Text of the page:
Patrick Stewart To Reprise Role As Captain Jean-Luc Picard In New Star Trek Series

Make it so!

It’s been sixteen years since Patrick Stewart last donned a Starfleet uniform to play the role of Captain Jean-Luc Picard in Star Trek: Nemesis, and twenty-four years since Star Trek: The Next Generation ended its television run. In the years since then Stewart has had a wide and varied career both via a return to his Shakespearean roots and other stage performances, and, of course, his role as Professor X in the hugely successful X-Men film series. Now, it looks like both Stewart and the character are headed back to television:

Adjust your uniform (tugging as needed) and make sure your tea — Earl Grey, of course — is hot.

“Jean-Luc Picard is back,” Patrick Stewart told a jubilant audience in a surprise appearance at a “Star Trek” convention in Las Vegas on Saturday.4

Mr. Stewart played the celebrated captain of the Starship Enterprise on “Star Trek: The Next Generation,” and in four films: “Generations,” “First Contact,” “Insurrection” and “Nemesis.” Now, he is confirmed to lead a new “Star Trek” show on CBS All Access, the network’s digital streaming service, which will explore the next chapter of Picard’s life.

The rumors that Mr. Stewart would resurrect his most famous role had circulated for weeks, especially after Alex Kurtzman, an executive producer of “Star Trek: Discovery,” signed a new deal with CBS.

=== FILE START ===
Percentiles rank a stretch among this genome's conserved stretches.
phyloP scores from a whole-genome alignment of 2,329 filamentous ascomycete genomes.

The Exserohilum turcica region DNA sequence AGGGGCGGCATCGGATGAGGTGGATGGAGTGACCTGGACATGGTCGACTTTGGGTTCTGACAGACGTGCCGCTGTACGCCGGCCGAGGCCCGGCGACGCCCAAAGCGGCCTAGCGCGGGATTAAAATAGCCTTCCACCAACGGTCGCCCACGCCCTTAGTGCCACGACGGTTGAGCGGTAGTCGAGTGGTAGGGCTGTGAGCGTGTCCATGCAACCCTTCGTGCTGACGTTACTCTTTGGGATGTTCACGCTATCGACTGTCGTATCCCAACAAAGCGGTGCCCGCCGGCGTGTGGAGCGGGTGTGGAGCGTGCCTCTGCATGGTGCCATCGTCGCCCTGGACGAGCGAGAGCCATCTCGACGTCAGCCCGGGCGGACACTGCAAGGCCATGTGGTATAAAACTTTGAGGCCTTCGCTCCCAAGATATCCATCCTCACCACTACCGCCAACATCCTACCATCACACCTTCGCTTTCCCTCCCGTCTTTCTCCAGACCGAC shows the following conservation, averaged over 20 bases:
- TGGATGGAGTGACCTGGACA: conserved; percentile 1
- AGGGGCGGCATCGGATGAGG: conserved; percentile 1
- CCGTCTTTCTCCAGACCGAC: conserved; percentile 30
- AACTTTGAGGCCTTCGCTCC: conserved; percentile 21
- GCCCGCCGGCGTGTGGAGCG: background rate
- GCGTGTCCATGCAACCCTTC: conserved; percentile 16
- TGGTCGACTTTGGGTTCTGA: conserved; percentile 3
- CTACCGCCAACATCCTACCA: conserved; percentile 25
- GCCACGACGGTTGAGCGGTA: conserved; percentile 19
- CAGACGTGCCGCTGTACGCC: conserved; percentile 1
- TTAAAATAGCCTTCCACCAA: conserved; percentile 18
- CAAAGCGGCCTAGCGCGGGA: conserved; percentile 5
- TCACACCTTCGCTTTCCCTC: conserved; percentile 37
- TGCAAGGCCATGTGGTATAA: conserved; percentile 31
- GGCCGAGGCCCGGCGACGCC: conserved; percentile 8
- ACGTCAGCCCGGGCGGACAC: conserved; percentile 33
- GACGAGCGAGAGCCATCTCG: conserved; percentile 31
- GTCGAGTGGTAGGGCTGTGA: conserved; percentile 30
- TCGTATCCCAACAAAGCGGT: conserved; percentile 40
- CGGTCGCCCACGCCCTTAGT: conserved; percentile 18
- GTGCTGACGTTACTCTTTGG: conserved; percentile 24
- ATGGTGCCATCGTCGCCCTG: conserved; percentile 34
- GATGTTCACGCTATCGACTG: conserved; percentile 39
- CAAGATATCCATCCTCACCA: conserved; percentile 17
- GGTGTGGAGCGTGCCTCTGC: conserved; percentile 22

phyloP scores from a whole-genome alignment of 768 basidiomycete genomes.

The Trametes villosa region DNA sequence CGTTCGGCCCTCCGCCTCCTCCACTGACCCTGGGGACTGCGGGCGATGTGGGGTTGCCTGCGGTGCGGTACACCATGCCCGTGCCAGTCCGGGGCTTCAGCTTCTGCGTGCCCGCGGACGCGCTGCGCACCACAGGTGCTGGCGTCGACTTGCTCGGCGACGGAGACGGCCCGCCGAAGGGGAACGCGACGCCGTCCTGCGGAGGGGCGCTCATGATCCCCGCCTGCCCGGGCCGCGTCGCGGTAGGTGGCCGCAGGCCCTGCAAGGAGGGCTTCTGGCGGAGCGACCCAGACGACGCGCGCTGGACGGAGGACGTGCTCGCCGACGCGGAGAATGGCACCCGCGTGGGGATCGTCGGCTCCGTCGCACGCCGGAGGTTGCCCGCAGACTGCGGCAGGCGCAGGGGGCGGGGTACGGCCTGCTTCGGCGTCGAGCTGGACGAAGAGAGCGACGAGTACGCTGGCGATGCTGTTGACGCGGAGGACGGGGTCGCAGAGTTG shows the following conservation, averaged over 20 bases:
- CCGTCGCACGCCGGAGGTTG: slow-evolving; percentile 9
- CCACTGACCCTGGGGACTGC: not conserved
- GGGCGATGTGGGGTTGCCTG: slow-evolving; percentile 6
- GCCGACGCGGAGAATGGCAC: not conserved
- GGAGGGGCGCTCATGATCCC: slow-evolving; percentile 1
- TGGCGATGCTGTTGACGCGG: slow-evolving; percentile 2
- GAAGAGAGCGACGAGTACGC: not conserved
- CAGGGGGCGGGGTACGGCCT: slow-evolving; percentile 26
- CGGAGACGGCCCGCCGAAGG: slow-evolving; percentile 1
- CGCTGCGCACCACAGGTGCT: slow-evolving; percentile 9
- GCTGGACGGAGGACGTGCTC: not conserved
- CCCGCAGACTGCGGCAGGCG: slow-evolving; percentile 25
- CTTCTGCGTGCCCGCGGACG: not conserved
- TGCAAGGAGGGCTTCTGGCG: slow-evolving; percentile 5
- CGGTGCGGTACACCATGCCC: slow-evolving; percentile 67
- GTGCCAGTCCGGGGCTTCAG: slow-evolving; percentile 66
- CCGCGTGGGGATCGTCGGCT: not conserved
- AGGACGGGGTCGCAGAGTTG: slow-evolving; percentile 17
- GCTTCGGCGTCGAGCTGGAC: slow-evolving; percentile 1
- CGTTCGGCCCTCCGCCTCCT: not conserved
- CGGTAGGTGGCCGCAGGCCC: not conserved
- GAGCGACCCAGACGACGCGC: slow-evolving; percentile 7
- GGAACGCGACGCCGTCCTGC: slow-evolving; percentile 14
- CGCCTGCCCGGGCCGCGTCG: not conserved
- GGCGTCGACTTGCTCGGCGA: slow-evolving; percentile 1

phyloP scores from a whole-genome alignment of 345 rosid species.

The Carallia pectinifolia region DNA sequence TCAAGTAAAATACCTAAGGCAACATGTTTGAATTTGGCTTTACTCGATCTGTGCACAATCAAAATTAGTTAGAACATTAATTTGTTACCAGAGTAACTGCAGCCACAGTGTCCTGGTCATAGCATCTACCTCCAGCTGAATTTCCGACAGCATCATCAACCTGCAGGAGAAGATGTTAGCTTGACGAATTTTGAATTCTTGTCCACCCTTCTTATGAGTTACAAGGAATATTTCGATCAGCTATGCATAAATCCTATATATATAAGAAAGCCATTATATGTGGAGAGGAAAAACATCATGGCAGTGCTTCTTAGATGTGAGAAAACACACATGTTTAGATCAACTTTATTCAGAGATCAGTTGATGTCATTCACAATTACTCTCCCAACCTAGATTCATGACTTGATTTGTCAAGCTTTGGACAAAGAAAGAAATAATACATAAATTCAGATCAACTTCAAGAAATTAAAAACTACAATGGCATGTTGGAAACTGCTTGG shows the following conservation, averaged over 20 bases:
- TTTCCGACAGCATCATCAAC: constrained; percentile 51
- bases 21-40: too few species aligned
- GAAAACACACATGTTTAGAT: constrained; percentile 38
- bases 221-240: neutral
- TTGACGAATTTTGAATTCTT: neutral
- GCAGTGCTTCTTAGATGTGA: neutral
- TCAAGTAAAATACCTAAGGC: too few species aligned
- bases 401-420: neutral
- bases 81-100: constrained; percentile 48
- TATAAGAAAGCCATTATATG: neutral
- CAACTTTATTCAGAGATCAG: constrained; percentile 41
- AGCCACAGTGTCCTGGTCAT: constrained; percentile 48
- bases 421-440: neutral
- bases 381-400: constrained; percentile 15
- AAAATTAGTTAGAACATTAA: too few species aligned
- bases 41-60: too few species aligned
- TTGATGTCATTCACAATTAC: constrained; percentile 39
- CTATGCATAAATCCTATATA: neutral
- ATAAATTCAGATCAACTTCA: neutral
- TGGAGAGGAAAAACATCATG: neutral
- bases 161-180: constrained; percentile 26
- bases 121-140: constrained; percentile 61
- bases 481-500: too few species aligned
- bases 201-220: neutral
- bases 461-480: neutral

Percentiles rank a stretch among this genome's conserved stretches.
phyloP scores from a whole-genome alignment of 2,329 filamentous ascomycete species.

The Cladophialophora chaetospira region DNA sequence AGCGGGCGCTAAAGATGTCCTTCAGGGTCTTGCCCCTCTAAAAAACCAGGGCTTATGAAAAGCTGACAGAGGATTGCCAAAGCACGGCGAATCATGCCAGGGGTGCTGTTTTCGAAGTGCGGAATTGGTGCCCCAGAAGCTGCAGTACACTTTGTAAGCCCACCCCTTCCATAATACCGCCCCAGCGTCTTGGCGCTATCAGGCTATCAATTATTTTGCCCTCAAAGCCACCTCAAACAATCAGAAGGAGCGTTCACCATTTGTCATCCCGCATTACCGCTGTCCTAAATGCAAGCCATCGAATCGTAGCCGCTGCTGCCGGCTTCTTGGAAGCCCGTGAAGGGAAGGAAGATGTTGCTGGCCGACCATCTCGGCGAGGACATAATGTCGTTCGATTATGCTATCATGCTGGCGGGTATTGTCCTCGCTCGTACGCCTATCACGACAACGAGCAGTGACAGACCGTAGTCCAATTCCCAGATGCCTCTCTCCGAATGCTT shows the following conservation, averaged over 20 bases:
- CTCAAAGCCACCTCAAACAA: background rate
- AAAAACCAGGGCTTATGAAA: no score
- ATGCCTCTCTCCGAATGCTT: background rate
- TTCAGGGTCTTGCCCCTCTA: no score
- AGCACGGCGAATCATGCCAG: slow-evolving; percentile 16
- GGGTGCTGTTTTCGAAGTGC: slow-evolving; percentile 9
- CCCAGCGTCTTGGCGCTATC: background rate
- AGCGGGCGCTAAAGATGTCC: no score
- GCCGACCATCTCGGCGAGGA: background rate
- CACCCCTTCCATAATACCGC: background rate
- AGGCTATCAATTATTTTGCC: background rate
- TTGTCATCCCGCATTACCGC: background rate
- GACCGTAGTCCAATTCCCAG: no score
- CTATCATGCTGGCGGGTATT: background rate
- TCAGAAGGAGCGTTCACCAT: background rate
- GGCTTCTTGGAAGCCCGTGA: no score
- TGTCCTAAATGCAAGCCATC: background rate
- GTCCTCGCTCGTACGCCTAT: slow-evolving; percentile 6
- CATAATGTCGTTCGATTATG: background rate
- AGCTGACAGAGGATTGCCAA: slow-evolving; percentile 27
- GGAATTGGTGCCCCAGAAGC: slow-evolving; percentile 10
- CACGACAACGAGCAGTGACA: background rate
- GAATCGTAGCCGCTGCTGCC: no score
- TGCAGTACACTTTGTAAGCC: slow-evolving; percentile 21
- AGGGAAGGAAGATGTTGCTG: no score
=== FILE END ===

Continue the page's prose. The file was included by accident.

The last time we saw Picard, he was saying a farewell of sorts to crew members of the Starship Enterprise E. For the first time in years, he had a new first officer, since William Riker, Picard’s longtime deputy, and Deanna Troi, Riker’s wife and the ship’s counselor, were heading to the U.S.S. Titan. It was after Data, the trustworthy android, had died to save the ship.

That was in 2002’s “Star Trek: Nemesis,” the last film of the “Star Trek” franchise featuring the original cast of “The Next Generation.” (A deleted scene from the movie shows Dr. Beverly Crusher at Starfleet Medical.) While it wasn’t well received by the dedicated Trekkie fan base, it seemed a logical conclusion for the crew.

But Mr. Stewart and the “Star Trek” brass felt there was more of Picard’s story to explore, much to Mr. Stewart’s surprise.


In a statement, Mr. Kurtzman, an executive producer on the project, said: “With overwhelming joy, it’s a privilege to welcome Sir Patrick Stewart back to the ‘Star Trek’ fold. For over 20 years, fans have hoped for the return of Captain Jean-Luc Picard and that day is finally here. We can’t wait to forge new ground, surprise people, and honor generations both new and old.”

It is unclear what part of Picard’s story will be explored or when the project will begin production. It is also uncertain whether other “Next Generation” cast members will be a part of the project. Mr. Stewart, Rod Roddenberry, Akiva Goldsman, Heather Kadin, Trevor Roth, James Duff and Michael Chabon are also listed as executive producers.

And while “Star Trek” fans are excited about Mr. Stewart’s return to the franchise, the move comes with a great deal of risk. Films involving “The Next Generation” have been met with mixed reviews, and critics accused the film writers of mangling Picard’s character in comparison with the portrayal on the television show.

But at a moment when several legacy television shows have returned or are in the process of coming back to the screen, perhaps it is fitting that one of the most famous roles in science fiction history will return.

More from Variety:

Sir Patrick Stewart will reprise the role of Capt. Jean-Luc Picard in a brand new “Star Trek” series on CBS All Access, Variety has learned.